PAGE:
About SSL v3.0 protocol vulnerability

SSL v3.0 protocol vulnerability

Secure Sockets Layer (SSL) is a cryptographic protocol that allows information passed between the web server and browsers to be private and secure. SSL is most often used in websites in order to make sure that data entered in the website remains private.

A POODLE (Padding Oracle On Downgraded Legacy Encryption) attack can be performed on browser-based communications that use the SSL v3.0 protocol for encryption, and it would allow attackers to decrypt the connection and get the transmitted data.

Recommendations for users:

  • Disable SSL v3.0;
  • Use a different encryption algorithm in the SSL v3.0 protocol.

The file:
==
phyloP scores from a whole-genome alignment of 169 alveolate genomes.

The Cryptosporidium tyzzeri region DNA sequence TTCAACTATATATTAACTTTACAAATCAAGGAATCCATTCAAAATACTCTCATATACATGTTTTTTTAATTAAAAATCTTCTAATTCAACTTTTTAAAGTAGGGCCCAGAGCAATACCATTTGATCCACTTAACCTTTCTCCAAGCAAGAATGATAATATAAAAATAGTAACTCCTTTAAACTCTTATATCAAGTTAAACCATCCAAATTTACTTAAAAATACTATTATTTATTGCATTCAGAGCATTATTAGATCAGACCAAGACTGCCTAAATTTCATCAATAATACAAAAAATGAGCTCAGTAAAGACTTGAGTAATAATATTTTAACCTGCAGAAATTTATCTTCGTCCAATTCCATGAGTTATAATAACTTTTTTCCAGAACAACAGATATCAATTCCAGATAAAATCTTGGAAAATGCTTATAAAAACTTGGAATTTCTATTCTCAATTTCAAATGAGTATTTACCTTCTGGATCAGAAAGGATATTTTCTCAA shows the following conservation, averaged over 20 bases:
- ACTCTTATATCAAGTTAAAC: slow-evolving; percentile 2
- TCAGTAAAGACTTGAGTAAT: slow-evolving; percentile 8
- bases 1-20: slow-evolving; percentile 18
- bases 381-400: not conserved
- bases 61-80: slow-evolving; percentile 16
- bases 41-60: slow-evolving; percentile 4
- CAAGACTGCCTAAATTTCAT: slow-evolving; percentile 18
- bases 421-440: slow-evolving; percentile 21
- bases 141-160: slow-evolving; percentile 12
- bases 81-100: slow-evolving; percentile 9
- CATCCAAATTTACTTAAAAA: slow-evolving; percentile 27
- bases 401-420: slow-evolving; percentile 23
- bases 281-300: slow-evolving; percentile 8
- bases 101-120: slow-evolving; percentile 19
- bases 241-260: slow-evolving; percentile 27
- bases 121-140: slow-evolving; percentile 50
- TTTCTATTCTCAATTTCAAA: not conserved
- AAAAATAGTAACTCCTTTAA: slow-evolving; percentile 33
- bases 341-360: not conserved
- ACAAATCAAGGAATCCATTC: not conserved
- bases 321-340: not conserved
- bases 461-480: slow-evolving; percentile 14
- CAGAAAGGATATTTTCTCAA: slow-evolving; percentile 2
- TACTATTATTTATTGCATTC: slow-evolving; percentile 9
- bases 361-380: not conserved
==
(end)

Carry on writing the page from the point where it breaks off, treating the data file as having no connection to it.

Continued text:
Disabling SSL v3.0 support on browsers:

Mozilla Firefox:

  • Type in about:config into the browser address bar → select security.tls.version.min → click Modify and set value 1.

Only protocols TLSv1, TLSv1.1 and TLSv1.2 will be used.

Internet Explorer:

  • Open Setting menu → select Internet Options → click Advanced tab → uncheck the SSLv3 box.


  • For Safari users, it is enough to merely install updates.

Turning off SSL v3.0 support on servers:

“Apache” HTTP server:

  • Add unused protocols SSLProtocol All -SSLv2 -SSLv3 to the server’s ssl configuration file.

Nginx HTTP:

  • Add list of used protocols ssl_protocols TLSv1 TLSv1.1 TLSv1.2 to the server’s ssl configuration file.

Postfix SMTP:

  • Add smtpd_tls_mandatory_protocols=!SSLv2,!SSLv3 to the server’s main.cf configuration file.

Microsoft IIS Internet Information Server:

  • Make the following changes in the server’s registry: Hkey_Local_MachineSystemCurrentControlSetControlSecurityProvidersSCHANNELProtocolsSS L 3.0Server set value to 0 in “Enabled”.